Frontiers in Immunology 10/2013; 4:320. DOI:10.3389/fimmu.2013.00320
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    • "2) Aralast NP (alpha1 anti-trypsin) – alpha1 anti-trypsin (or alpha1 proteinase inhibitor) is a drug approved for use as a replacement therapy for patients with alpha1 anti-trypsin deficiency. The drug has broadly acting anti-inflammatory properties [38]. Several previous studies have shown that this drug can prevent or reverse T1D in the NOD mouse model [39,40,41]. "
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    ABSTRACT: We report the results of an independent laboratory's tests of novel agents to prevent or reverse type 1 diabetes (T1D) in the non-obese diabetic (NOD) mouse, BioBreeding diabetes prone (BBDP) rat, and multiple autoimmune disease prone (MAD) rat models. Methods were developed to better mimic human clinical trials, including: prescreening, randomization, blinding, and improved glycemic care of the animals. Agents were suggested by the research community in an open call for proposals, and selected for testing by an NIDDK appointed independent review panel. Agents selected for testing to prevent diabetes at later stages of progression in a rodent model were a STAT4 antagonist (DT22669), alpha1 anti-trypsin (Aralast NP), celastrol (a natural product with anti-inflammatory properties), and a Macrophage Inflammatory Factor inhibitor (ISO-092). Agents tested for reversal of established T1D in rodent models were: alpha1 anti-trypsin (Aralast NP), tolerogenic peptides (Tregitopes), and a long-acting formulation of GLP-1 (PGC-GLP-1). None of these agents were seen to prevent or reverse type 1 diabetes, while the positive control interventions were effective: anti-CD3 treatment provided disease reversal in the NOD mouse, dexamethasone prevented T1D induction in the MAD rat, and cyclosporin prevented T1D in the BBDP rat. For some tested agents, details of previous formulation, delivery, or dosing, as well as laboratory procedure, availability of reagents and experimental design, could have impacted our ability to confirm prior reports of efficacy in preclinical animal models. In addition, the testing protocols utilized here provided detection of effects in a range commonly used in placebo controlled clinical trials (for example, 50% effect size), and thus may have been underpowered to observe more limited effects. That said, we believe the results compiled here, showing good control and repeatability, confirm the feasibility of screening diverse test agents in an independent laboratory.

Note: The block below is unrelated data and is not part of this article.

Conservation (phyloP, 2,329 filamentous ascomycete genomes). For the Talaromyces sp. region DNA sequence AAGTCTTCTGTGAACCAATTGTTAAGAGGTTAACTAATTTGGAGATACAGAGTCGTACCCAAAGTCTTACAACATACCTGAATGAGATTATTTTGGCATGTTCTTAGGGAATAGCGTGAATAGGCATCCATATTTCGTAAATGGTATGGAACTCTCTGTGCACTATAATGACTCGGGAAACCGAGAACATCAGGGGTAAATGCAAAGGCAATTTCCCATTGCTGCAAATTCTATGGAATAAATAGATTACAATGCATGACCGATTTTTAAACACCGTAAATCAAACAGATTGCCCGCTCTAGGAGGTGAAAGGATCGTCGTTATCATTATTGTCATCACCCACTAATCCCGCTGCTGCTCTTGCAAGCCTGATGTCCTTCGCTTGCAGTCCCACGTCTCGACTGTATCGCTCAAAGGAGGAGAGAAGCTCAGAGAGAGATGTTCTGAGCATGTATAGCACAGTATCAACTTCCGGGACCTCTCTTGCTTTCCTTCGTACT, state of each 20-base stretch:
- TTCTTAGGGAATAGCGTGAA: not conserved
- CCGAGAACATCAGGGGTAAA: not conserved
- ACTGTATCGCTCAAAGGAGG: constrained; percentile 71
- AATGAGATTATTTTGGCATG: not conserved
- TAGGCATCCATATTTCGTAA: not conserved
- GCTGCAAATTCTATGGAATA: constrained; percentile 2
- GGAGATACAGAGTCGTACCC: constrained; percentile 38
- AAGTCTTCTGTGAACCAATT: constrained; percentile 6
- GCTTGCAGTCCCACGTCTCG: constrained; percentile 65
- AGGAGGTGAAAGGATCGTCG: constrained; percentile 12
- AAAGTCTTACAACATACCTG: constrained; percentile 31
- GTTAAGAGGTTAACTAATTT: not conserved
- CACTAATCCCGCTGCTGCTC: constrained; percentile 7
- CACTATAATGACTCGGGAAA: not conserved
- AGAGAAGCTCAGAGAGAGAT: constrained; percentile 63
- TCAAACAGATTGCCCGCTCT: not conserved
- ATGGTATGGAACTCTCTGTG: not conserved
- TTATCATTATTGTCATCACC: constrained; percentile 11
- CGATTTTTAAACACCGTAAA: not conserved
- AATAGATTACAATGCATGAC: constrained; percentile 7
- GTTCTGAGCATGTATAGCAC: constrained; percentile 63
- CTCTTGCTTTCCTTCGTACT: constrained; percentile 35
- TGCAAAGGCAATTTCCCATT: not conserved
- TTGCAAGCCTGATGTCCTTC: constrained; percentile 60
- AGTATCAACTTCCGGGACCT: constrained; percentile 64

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    ABSTRACT: In this issue of Blood, Brennan et al report that a noninfectious damage-associated molecular pattern (DAMP), heparan sulfate (HS),(1) aggravates graft-versus-host disease (GVHD) and that this enhanced severity can be dampened by administration of serine protease inhibitor α-1 antitrysin (AAT).(2)